For what it’s worth, I’m a Christian leader and @JimWallaceACL doesn’t remotely speak for me or any other Christians I know.
And @ABCnewsIntern tweeted:
Fancy that. A self-appointed Christian leader and former SAS soldier using #ANZAC day to dishonour both callings.”
To be fair, the Gospels record not one word by Jesus against homosexuals (although he clearly affirmed the conventions of heterosexual marriage as divinely ordered), and it would be some seven centuries before Mohammed penned the Qur’an and crafted his rival monotheistic religion. And, as I have been at pains to point out to disbelieving secularists and liberal-minded Christians alike elsewhere, neither Jim Wallace nor the Australian Christian Lobby claim to speak for all Christians.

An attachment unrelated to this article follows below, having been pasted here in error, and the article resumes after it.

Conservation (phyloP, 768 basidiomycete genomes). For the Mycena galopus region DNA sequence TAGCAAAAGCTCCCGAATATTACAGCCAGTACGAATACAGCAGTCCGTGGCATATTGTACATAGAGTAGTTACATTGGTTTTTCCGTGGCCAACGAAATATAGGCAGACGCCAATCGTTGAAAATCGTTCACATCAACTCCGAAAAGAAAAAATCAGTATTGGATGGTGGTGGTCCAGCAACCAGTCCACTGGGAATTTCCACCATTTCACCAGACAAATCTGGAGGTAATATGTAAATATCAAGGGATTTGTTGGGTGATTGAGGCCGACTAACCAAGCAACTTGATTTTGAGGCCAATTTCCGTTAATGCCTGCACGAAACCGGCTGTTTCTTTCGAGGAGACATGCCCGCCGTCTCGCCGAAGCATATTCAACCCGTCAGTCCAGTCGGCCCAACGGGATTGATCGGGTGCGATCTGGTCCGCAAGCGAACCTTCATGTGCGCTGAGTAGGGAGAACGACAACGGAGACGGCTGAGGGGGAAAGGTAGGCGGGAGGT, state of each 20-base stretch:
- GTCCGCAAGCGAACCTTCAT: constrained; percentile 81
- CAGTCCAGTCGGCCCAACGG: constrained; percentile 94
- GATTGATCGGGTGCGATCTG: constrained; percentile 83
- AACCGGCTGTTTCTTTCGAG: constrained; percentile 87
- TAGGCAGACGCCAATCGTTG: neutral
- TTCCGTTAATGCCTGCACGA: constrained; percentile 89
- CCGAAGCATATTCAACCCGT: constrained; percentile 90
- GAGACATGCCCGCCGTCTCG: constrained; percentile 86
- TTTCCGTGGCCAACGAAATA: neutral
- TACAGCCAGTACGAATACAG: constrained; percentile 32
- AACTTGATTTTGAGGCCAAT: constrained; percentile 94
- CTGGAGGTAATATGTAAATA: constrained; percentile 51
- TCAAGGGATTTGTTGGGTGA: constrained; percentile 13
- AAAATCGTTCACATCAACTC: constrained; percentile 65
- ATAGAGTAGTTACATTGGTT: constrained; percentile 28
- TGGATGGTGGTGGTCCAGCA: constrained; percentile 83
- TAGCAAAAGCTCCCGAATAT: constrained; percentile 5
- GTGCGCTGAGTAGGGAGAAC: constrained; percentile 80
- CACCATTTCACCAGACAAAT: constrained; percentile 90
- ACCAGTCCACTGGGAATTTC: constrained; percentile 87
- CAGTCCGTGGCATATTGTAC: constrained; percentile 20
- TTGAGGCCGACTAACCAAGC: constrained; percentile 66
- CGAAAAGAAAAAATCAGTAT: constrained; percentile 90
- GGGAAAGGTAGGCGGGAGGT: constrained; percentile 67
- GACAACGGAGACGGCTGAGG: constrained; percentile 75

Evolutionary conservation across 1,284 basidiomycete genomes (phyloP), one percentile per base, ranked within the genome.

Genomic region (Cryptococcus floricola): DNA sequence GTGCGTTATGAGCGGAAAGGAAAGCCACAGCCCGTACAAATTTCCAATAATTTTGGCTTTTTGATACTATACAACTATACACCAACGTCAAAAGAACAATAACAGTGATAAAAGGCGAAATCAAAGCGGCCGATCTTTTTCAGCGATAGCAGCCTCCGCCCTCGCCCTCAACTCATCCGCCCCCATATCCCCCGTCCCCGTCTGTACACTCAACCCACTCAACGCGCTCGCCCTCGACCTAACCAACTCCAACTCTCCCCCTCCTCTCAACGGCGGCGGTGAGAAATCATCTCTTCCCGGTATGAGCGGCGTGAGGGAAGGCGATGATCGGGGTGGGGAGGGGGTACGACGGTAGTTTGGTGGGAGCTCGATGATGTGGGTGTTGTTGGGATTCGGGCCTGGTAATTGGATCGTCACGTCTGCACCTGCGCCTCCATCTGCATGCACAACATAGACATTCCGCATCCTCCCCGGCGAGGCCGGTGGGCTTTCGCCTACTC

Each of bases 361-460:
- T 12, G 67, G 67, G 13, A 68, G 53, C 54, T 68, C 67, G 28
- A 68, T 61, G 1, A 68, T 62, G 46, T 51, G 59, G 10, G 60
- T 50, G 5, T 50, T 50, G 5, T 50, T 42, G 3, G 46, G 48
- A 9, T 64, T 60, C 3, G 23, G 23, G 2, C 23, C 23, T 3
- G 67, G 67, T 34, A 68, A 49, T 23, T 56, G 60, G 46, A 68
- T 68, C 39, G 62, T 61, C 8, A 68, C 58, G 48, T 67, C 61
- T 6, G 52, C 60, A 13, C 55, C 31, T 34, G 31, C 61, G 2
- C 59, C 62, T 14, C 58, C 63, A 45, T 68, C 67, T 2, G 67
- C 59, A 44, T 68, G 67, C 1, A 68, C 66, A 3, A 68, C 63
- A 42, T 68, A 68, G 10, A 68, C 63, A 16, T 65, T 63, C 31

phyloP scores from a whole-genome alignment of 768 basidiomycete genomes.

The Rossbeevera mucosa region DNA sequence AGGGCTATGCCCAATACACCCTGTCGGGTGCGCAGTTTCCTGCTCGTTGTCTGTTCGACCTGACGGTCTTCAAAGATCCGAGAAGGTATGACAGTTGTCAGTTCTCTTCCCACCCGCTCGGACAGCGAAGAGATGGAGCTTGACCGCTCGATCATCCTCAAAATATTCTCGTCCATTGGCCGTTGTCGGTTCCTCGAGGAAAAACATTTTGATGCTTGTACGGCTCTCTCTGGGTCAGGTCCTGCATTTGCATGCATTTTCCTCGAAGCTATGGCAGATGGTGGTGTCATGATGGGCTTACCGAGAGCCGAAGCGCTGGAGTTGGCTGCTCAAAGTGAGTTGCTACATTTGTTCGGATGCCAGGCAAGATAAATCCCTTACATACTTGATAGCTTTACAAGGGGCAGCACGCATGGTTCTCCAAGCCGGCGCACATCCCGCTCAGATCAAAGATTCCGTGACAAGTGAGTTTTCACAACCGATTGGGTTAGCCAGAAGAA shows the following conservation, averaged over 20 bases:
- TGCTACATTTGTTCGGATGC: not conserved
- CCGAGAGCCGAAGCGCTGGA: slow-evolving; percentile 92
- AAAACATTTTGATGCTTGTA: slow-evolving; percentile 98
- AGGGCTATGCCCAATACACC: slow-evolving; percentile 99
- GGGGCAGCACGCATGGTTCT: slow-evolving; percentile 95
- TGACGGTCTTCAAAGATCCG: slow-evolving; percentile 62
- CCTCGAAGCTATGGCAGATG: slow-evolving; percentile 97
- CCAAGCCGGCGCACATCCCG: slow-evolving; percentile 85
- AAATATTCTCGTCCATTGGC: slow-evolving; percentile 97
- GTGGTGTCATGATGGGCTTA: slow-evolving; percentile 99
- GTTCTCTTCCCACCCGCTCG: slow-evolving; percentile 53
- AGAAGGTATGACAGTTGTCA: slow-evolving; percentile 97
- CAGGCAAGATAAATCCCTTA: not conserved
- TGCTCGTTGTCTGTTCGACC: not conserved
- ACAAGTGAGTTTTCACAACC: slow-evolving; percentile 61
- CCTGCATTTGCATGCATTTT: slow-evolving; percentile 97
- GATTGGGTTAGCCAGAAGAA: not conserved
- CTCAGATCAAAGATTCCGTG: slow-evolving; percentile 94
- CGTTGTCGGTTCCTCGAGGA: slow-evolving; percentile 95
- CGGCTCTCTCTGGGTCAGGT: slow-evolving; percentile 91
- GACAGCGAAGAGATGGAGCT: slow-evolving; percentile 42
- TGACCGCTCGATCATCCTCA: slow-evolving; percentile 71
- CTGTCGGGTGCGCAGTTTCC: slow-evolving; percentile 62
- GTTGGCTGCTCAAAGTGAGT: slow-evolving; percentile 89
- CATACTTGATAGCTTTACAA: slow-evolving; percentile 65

But it was poor form on the part of the ACL’s managing director to state his personal opinion as he did, in a public forum such as Twitter, on Anzac Day. And it was arguably poor form to delete the offending tweet, as it merely added fuel to an already raging fire. Such is the immediacy of social media and the speed at which ideas and controversies advance in the 21st century.
The other matter that today’s Twitter event raises is the right to freedom of speech. Early in the Twitter debate today, I maintained that the key problem with the tweet in question was its timing rather than its substance. My view was that Jim Wallace was entitled to hold the view he expressed, and to express it publicly. The error he made was in expressing it on Anzac Day, when it was surely going to offend public sentiment and result in negative publicity. My view has not changed, despite robust criticism by people I continue to respect and admire.